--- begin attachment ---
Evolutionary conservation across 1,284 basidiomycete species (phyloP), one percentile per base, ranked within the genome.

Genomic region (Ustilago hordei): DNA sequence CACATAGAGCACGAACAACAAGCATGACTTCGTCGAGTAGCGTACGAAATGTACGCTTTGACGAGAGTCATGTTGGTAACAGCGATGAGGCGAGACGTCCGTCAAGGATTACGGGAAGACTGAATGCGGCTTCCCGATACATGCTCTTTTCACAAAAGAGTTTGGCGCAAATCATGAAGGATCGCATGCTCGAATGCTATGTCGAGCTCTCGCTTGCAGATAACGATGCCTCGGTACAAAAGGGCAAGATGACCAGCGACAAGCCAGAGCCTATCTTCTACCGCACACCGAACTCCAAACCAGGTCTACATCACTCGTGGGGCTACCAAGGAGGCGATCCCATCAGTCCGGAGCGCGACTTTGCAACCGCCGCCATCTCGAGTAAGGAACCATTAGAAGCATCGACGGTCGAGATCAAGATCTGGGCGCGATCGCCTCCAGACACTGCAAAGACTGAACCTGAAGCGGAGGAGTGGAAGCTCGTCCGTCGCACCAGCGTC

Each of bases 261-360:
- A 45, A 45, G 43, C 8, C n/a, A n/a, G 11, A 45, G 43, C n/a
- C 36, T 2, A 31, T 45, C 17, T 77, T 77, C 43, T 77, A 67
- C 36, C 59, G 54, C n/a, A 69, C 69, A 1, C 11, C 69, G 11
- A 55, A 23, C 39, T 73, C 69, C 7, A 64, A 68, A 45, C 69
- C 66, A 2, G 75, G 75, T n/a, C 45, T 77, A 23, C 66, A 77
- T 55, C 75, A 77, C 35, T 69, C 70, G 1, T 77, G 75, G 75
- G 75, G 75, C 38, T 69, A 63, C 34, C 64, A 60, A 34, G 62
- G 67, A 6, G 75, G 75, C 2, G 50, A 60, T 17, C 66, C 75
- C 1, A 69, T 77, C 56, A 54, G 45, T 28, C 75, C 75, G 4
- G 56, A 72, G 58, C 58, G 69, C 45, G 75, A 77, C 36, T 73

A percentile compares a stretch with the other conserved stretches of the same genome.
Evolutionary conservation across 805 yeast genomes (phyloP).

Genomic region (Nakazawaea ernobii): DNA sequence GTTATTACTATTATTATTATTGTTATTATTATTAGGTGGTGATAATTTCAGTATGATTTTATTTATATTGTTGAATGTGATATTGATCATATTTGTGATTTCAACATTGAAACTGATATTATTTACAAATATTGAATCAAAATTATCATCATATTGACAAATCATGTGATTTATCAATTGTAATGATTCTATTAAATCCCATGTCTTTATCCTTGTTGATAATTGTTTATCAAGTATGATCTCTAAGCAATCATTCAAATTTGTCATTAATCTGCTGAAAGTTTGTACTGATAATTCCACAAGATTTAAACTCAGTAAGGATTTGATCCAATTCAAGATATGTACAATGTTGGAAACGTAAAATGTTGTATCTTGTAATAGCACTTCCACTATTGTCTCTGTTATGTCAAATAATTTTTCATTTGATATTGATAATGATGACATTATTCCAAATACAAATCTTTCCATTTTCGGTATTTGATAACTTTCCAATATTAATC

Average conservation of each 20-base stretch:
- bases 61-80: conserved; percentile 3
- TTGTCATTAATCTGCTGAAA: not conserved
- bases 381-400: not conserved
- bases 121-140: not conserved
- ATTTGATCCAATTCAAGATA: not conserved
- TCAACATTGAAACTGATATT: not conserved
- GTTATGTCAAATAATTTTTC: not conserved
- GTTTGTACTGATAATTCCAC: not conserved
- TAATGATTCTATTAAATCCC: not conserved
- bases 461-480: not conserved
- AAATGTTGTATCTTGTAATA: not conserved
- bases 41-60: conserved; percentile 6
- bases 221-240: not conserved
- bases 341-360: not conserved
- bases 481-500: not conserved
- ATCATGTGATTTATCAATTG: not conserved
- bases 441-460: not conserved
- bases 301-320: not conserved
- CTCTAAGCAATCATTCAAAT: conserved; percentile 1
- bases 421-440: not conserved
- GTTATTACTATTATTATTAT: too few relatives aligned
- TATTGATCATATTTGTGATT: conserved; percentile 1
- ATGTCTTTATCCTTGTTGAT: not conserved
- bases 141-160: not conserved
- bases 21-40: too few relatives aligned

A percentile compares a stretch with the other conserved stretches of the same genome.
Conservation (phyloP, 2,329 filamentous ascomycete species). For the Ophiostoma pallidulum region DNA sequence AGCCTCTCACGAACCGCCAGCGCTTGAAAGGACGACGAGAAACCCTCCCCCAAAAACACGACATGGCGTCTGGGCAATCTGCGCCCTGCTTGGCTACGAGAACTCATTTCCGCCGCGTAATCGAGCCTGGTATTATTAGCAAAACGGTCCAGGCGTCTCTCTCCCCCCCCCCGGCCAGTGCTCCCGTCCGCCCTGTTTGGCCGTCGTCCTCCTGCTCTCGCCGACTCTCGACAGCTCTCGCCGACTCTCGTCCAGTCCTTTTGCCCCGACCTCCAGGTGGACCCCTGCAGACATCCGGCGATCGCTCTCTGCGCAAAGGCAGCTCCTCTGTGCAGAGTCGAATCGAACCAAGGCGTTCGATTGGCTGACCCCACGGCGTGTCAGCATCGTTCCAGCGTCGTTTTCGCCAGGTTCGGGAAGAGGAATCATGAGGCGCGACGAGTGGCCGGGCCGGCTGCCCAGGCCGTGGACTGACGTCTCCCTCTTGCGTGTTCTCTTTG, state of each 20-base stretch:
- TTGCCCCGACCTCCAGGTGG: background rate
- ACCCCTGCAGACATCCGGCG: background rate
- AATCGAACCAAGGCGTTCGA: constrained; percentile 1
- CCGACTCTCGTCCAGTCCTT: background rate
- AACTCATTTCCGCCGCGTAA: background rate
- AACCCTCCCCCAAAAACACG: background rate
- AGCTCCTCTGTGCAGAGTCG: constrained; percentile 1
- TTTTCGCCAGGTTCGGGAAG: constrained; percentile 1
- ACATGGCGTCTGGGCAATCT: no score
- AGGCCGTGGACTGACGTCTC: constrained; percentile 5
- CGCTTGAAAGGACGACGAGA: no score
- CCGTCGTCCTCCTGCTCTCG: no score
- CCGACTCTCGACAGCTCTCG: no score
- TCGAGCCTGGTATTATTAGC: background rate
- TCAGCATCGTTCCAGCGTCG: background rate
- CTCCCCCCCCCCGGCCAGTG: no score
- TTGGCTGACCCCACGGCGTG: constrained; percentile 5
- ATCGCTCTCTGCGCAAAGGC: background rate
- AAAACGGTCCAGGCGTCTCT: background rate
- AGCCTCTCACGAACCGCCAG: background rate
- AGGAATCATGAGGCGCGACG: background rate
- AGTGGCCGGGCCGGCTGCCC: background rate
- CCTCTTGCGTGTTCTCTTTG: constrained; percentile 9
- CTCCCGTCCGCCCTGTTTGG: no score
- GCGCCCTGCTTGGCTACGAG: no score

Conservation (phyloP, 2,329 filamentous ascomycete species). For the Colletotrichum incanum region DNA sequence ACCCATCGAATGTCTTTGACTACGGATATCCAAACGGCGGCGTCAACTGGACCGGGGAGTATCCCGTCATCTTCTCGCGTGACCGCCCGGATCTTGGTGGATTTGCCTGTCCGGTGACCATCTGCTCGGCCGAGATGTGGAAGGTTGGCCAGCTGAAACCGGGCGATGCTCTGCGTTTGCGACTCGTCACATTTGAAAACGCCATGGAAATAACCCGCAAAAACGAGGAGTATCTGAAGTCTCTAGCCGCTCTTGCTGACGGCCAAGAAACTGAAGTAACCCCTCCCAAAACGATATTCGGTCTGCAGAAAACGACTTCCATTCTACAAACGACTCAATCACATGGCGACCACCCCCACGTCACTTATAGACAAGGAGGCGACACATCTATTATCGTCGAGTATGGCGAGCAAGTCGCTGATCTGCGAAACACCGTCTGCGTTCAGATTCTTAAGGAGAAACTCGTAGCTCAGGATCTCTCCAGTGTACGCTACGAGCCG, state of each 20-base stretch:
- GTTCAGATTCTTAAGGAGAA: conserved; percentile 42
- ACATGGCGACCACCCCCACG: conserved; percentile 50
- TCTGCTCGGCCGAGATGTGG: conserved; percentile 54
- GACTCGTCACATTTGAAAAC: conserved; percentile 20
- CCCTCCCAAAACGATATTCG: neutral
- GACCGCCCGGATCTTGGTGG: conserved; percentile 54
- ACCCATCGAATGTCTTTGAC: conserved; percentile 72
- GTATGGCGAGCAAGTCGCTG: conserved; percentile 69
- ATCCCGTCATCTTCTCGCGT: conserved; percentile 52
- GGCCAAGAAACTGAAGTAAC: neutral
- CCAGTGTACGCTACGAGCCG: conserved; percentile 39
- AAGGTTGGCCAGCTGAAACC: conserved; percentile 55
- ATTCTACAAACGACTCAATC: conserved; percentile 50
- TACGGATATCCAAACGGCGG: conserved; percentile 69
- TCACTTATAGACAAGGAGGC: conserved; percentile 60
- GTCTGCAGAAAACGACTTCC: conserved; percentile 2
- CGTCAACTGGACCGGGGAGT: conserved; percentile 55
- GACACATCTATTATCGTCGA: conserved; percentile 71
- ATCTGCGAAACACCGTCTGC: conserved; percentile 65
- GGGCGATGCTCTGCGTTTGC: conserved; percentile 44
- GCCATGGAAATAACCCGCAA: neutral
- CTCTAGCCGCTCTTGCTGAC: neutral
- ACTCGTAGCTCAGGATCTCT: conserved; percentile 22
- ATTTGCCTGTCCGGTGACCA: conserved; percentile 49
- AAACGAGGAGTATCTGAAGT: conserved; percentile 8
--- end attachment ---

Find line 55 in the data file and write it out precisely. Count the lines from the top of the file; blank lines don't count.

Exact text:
- CGCTTGAAAGGACGACGAGA: no score